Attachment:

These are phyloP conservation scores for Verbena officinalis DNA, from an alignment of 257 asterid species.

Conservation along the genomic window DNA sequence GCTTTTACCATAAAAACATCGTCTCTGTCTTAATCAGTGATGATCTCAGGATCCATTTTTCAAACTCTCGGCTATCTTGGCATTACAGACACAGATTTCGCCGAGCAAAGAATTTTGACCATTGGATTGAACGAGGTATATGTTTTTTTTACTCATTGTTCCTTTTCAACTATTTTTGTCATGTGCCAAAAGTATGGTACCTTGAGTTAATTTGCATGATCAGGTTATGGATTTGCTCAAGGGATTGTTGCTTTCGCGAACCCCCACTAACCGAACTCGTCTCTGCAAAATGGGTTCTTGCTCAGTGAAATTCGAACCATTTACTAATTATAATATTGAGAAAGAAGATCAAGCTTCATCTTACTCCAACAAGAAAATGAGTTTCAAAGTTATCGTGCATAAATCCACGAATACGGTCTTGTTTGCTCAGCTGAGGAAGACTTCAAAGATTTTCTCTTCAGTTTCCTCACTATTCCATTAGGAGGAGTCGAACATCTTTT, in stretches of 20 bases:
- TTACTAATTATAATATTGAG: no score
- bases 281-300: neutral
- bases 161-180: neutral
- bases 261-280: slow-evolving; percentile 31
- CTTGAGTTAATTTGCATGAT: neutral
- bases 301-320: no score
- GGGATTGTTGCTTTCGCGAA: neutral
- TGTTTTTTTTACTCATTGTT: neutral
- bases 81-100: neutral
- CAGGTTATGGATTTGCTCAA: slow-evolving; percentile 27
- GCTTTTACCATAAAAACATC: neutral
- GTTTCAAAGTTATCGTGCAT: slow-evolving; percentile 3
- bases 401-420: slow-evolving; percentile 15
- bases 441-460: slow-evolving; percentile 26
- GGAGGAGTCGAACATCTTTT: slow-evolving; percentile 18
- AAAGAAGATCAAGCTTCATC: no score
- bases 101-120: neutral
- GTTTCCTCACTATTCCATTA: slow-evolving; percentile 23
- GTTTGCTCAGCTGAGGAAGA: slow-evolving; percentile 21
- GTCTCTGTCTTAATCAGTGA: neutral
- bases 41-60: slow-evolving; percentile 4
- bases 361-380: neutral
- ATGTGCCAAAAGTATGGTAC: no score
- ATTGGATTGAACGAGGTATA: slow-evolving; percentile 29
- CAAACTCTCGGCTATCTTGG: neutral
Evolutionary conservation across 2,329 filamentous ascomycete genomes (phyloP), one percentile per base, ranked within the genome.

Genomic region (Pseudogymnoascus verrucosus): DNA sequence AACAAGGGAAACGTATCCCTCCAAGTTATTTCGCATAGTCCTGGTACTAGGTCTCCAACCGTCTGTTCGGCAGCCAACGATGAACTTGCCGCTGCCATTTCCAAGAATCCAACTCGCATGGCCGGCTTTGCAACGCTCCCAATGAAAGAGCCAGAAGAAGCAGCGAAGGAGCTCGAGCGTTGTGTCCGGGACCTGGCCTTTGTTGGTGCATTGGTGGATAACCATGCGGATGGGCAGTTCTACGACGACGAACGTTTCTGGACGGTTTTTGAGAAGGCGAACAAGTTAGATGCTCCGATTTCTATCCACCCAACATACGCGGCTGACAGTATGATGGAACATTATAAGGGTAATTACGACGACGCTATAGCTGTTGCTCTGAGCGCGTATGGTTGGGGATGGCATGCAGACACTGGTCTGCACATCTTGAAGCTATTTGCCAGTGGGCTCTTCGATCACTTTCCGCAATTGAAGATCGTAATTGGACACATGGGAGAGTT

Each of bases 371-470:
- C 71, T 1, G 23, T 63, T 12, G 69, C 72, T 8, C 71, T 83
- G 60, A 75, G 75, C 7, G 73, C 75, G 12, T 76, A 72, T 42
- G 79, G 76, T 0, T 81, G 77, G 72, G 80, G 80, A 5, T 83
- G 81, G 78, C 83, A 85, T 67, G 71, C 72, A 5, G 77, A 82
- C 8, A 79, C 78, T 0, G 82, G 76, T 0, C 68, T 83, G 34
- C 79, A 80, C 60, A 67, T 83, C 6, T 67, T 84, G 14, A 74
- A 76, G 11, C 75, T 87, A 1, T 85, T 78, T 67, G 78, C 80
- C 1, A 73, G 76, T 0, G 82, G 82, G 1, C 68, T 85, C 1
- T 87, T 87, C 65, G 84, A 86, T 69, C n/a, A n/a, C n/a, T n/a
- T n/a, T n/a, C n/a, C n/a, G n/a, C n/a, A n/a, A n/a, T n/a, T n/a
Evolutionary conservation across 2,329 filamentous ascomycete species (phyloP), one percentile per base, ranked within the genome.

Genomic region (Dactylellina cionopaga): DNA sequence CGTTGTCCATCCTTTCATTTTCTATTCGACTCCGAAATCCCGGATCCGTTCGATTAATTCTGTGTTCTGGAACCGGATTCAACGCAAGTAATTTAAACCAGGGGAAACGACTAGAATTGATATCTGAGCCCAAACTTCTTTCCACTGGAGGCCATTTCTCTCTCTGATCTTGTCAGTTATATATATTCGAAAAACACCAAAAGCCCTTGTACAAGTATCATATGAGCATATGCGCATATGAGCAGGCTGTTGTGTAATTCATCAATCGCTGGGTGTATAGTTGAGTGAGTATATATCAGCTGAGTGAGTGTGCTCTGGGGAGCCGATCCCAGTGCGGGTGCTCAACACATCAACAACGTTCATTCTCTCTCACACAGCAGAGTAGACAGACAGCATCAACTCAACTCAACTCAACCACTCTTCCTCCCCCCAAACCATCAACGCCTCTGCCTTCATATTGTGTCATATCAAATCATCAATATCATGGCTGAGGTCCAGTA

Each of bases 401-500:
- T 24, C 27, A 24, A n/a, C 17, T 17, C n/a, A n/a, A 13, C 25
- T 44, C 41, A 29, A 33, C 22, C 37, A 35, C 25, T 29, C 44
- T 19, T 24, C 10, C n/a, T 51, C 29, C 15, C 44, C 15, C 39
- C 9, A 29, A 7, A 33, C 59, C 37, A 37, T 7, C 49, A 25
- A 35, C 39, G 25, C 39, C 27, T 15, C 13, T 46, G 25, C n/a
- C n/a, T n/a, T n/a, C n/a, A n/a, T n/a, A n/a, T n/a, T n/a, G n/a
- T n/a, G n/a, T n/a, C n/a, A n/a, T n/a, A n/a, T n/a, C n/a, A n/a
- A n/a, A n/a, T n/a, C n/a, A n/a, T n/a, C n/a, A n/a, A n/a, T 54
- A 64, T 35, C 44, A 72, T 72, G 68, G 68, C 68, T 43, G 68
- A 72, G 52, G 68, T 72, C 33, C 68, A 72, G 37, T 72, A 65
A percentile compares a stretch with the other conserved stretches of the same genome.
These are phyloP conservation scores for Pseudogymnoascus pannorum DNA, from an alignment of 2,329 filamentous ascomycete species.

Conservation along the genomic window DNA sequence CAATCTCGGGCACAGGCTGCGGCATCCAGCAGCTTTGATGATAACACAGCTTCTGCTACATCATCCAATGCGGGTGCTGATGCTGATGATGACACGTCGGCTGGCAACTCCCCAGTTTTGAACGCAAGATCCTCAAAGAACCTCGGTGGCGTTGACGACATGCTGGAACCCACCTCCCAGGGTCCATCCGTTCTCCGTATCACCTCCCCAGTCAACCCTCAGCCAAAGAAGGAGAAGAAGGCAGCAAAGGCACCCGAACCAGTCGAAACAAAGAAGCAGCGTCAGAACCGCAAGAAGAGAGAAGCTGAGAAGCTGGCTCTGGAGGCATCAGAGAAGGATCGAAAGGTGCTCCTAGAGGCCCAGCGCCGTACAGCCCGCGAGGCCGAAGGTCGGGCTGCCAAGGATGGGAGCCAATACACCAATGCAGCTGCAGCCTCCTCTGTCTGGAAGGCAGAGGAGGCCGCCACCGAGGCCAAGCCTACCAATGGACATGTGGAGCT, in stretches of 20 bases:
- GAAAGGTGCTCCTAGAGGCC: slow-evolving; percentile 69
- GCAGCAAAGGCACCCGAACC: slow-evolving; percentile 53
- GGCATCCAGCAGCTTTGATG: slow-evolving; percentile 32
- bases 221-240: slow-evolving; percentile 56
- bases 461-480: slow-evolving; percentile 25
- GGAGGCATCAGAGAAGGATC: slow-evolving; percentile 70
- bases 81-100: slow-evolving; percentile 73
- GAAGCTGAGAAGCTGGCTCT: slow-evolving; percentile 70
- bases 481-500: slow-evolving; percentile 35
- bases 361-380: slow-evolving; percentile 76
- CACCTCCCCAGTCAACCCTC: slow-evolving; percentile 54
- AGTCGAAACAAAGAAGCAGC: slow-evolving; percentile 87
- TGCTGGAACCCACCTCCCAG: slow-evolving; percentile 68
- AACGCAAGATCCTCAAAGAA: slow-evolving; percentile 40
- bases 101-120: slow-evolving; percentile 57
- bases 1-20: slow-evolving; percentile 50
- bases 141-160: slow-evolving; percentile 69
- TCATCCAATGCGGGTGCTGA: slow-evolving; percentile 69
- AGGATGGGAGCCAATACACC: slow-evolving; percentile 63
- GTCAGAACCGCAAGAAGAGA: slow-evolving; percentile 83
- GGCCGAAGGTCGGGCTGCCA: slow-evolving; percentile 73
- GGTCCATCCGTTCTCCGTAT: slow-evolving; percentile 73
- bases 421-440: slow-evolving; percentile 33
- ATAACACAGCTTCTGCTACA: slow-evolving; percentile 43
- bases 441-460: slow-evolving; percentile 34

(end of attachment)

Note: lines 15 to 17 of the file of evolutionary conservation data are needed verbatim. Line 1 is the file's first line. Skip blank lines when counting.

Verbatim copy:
- bases 401-420: slow-evolving; percentile 15
- bases 441-460: slow-evolving; percentile 26
- GGAGGAGTCGAACATCTTTT: slow-evolving; percentile 18